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On the defeat of the Persians at the "battle of Issus, Amyntas iled with a large body of Greeks to Tripolis in Phoenicia. There he seized some ships, with which he passed over to Cyprus, and thence to Egypt, of the sovereignty of which—a double traitor—he designed to possess himself. The gates of Pelusium were opened to him on his pretending that he came with authority from Da-reius : thence he pressed on to Memphis, and being-joined by a large number of Egyptians, defeated in a battle the Persian garrison under Mazaces. But this victory made his troops over-confident and incautious, and, while they were dispersed for plunder, Mazaces sallied forth upon them, and Amyntas himself was killed with the greater part of his men. (Diod. xvii. 48 ; Arr. ii. p. 40, c; Curt. iv. 1. § 27, &c., iv. 7. § 1, 2.)
It is possible that the subject of the present article may have been the Amyntas who is mentioned among the ambassadors sent to the Boeotians by Philip, b. c. 338, to prevent the contemplated alliance of Thebes with Athens. It may also have been the son of Andromenes. (Plut. Dem. pp. 849, 854; Diod. xvi. 85.)
6. A king of Galatia and several of the adjacent countries, mentioned by Strabo (xii. p. 569) as contemporary with himself. He seems to have first possessed Lycaonia, where he maintained more than 300 flocks. (Strab. xii. p. 568.) To this he added the territory of Derbe by the murder of its prince, Antipater, the friend of Cicero (Cic. ad Fain. xiii. 73), and Isaura and Cappadocia by Roman favour. Plutarch, who enumerates him among the adherents of Antony at Actium (Ant. p. 944, c.), speaks probably by anticipation in calling him king of Galatia, for he did not succeed to that till the death of Deiotarus (Strab. xii. p. 567); and the latter is mentioned by Plutarch himself (Ant. p. 945, b.) as deserting to Octavius, just before the battle, together with Amyntas.
While pursuing his schemes of aggrandizement, and endeavouring to reduce the refractory high- landers around him, Amyntas made himself master of Homonada (Strab. xii. p. 569), or Hoinona (Plin. H.N. v. 27), and slew the prince of that place ; but his death was avenged by his widow, and Amyntas fell a victim to an ambush which she laid for him. (Strab. 1. c.) [E. E.J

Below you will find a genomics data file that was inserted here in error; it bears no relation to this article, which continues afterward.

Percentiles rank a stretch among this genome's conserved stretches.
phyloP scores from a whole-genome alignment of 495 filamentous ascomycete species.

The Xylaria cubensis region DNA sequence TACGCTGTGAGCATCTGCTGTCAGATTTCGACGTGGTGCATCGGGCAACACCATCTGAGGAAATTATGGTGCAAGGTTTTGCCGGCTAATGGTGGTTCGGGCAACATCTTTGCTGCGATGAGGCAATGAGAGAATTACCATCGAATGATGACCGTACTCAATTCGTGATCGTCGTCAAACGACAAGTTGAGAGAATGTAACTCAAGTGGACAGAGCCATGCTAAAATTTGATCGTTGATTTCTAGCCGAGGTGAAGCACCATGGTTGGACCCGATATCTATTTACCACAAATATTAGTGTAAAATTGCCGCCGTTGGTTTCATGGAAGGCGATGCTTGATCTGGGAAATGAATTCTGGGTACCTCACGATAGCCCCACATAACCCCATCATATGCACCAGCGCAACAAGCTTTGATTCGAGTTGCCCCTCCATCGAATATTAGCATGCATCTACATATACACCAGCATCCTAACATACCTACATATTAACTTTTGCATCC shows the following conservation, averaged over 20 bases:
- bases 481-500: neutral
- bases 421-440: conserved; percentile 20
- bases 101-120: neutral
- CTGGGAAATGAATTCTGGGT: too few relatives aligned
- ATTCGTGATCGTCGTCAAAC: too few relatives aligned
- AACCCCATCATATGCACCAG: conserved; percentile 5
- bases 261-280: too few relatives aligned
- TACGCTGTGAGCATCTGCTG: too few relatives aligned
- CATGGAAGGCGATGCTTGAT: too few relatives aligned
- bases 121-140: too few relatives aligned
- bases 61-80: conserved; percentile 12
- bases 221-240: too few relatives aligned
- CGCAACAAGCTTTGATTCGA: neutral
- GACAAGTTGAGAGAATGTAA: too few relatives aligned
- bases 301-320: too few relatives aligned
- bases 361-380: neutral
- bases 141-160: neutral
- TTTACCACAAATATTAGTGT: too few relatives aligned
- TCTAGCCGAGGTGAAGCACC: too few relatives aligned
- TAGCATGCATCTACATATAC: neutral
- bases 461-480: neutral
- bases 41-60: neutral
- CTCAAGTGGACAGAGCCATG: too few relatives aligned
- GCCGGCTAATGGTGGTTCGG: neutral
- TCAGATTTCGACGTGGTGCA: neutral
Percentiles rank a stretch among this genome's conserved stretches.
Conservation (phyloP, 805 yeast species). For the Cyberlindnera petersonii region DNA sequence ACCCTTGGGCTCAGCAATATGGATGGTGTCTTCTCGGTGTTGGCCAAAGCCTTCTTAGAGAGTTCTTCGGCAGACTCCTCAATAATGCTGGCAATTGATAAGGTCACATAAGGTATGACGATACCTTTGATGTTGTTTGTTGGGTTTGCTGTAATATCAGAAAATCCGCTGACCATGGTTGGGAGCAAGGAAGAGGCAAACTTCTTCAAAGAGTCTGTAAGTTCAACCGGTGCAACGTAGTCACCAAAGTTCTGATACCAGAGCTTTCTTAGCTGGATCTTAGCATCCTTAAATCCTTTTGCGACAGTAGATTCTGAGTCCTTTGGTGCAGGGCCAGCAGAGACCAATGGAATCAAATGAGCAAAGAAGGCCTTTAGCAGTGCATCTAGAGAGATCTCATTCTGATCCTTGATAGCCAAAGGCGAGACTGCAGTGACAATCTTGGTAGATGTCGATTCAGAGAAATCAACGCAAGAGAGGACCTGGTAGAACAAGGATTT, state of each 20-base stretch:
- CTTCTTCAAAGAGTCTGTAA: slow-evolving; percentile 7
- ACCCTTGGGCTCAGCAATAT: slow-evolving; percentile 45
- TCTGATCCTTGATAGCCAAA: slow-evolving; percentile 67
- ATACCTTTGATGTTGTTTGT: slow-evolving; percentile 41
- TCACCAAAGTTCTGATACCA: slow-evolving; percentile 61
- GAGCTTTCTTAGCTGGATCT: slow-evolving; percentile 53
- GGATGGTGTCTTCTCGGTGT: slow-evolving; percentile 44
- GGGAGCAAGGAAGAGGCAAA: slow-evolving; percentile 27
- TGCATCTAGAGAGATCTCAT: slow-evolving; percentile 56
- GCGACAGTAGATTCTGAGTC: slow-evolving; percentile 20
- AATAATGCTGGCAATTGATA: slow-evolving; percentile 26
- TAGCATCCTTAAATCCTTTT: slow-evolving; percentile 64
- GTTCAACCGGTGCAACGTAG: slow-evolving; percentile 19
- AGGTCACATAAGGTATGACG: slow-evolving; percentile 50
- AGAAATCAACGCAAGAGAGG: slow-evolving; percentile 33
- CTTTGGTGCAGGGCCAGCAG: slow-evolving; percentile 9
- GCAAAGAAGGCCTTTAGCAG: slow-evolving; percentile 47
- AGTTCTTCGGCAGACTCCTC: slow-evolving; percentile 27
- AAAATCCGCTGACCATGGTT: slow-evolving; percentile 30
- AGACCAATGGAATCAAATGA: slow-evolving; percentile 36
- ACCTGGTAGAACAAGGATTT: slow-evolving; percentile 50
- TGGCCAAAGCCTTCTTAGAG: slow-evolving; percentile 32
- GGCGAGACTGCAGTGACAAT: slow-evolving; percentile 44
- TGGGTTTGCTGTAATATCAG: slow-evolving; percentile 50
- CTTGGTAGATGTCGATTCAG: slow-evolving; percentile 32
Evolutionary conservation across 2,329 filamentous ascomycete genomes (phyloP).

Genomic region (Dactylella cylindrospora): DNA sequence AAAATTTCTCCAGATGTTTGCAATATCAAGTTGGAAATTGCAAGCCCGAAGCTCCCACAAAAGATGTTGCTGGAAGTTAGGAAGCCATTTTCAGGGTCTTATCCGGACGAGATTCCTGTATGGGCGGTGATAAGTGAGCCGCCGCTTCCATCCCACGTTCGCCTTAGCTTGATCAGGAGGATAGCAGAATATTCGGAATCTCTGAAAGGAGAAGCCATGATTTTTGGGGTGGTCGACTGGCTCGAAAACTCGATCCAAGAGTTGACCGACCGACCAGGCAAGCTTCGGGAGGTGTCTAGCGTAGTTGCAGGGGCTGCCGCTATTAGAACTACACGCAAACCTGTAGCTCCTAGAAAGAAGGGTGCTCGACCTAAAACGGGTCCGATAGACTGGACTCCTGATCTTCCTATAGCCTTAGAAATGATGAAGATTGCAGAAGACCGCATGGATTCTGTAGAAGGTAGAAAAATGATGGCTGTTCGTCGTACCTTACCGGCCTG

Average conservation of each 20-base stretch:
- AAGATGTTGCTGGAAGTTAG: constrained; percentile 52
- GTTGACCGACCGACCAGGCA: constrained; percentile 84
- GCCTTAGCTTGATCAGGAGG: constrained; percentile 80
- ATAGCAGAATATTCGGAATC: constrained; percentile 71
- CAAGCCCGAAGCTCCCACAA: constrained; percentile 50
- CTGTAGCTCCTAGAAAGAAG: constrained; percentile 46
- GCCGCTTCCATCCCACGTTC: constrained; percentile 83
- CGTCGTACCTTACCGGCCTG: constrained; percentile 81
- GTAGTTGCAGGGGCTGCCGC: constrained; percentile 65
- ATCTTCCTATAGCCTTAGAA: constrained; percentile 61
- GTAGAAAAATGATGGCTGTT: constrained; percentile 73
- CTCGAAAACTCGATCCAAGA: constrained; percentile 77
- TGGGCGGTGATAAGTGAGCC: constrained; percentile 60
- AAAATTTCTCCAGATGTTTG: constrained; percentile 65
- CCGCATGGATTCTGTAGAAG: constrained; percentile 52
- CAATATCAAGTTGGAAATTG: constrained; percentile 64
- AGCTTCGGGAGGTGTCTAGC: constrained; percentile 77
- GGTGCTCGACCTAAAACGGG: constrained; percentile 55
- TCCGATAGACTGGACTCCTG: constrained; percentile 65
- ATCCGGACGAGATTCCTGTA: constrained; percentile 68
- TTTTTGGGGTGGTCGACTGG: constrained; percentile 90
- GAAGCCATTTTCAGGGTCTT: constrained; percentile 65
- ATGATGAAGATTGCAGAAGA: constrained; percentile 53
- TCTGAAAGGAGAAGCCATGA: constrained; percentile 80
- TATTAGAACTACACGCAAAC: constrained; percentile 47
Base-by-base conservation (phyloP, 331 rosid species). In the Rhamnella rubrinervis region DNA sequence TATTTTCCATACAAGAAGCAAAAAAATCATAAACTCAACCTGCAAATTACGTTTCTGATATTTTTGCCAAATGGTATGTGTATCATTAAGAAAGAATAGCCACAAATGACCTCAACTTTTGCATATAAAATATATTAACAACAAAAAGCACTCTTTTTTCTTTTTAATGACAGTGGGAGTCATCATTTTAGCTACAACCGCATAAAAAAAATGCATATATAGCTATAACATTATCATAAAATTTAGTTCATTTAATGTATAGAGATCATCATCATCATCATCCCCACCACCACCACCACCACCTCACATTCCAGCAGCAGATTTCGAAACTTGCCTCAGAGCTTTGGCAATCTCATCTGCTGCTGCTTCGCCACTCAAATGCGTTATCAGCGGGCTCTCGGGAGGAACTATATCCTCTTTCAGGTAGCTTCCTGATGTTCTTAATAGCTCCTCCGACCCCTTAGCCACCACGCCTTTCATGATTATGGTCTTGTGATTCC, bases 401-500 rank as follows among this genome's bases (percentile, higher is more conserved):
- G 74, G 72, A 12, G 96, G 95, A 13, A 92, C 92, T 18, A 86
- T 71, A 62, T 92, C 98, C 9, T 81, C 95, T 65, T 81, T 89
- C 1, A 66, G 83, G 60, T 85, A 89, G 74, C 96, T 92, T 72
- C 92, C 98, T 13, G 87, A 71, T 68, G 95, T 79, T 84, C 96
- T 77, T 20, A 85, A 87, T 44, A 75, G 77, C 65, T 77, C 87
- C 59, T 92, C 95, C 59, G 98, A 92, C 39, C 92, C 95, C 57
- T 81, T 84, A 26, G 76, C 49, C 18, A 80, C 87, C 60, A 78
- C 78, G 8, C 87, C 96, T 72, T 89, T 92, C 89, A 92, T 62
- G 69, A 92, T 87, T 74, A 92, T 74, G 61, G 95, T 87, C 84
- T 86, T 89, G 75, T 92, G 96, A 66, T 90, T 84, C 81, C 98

COIN OF AMYNTAS, KING OF GALATIA.
AMYNTAS ('A^i/Vras), a Greek writer of a work entitled ^rafyxoi, which was probably an account of the different halting-places of Alexander the Great in his Asiatic expedition. He perhaps accompanied Alexander. (Nake, Ciioerilus^ p. 205.) From the references that are made to it, it seems to have contained a good deal of historical information. (Athen. ii. p. 67, a., x. p. 442, b., xi. p. 500, d., xii. pp. 514, f., 529, e.; Aelian,//". N. v. 14, xvii. 17.)
AMYNTAS, surgeon. [amkntes.]
AM-YNTIA'NUS ('A-uwriavos), the author of a work on Alexander the Great, dedicated to tin; emperor M. Antoninus, the style of which Photius blames. He also wrote the life of Olympian, the mother of Alexander, and a few other biographies. (Phot. Cod. 131, p. 97, a., ed. Bekker.) Tim Scholiast on Pindar (ad Ol. iii. 52) refers to a work of Amyntianus on elephants.
AMYNTOR ('AjuiWcop), according to Homer (II. x. 266), a son of Ormenus of Eleon in Thessaly, where Autolycus broke into his house and stole the beautiful helmet, which afterwards came into the hands of Meriones, who wore it during the war against Troy. Amyntor was the father of Grantor, Euaemon, Astydameia, and Phoenix. The last of these was cursed and expelled by Amyntor for having entertained, at the instigation of his mother Cleobule or Hippodameia, an unlaw ful intercourse with his father's mistress. (Horn. //. ix. 434, &c. ; Lycophr. 417.) According to Apollodorus (ii. 7. § 7, iii. 13. § 7), who states, that Amyntor blinded his son Phoenix, he was a king of Ormenium, and was slain by Heracles, to whom he refused a passage through his dominions, and the hand of his daughter Astydameia. (Comp. Diod. iv. 37.) According to Ovid (Met. viii. 307, xii. 364, &c.), Amyntor took part in the Calydo- nian hunt, and was king of the Dolopes, and when conquered in a war by Peleus, he gave him his son Grantor as a hostage. [L. S.]
AMYRIS fA/Aupw), of Sybaris in Italy, sur-
named "the Wise," whose son was one of the suitors of Agarista, at the beginning of the sixth century, b. c. Amyris was sent by his fellow-citizens to consult the Delphic oracle. His reputation for wisdom gave rise to the pro verb, "Af.wpis /xcuVercu, " the wise man is mad." (Herod, vi. 126 ; Athen. xii. p. 520, a. ; Suidas. s. v. ; Eustath. ad II. ii. p. 298 ; Zenobius, Paroemiogr. iv. 27.)
2. A Sai'te, who, having been invested with the title of king of Egypt, was joined with Inarus the Libyan in the command of the Egyptians when they rebelled against Artaxerxes Longimanus (b. c. 460). After the first success of the Egyptians, B. c. 456 [AcHAEMENEs], Artaxerxes sent a second immense army against them, by which they were totally defeated. Amyrtaeus escaped to the island of Elbo, and maintained himself as king in the marshy districts of Lower Egypt, till about the year 414 b.c., when the Egyptians expelled the Persians, and Amyrtaeus reigned six years, being the only king of the 28th dynasty. His name on the monuments is thought to be Aomahorte. Eusebius calls him Amyrtes and Amyrtanus ('Auvprdvos}. (Herod, ii. 140, iii. 15 ; Time, i, 110; Diod. xi. 74, 75; Ctesias. ap. Phot, pp.27; 32, 40, Bekker; Euseb. Chron. Armen. pp. 106. 342, ed. Zohrab and Mai; Wilkin son's Ant, Egypt, i. p. 205.) [P. S.]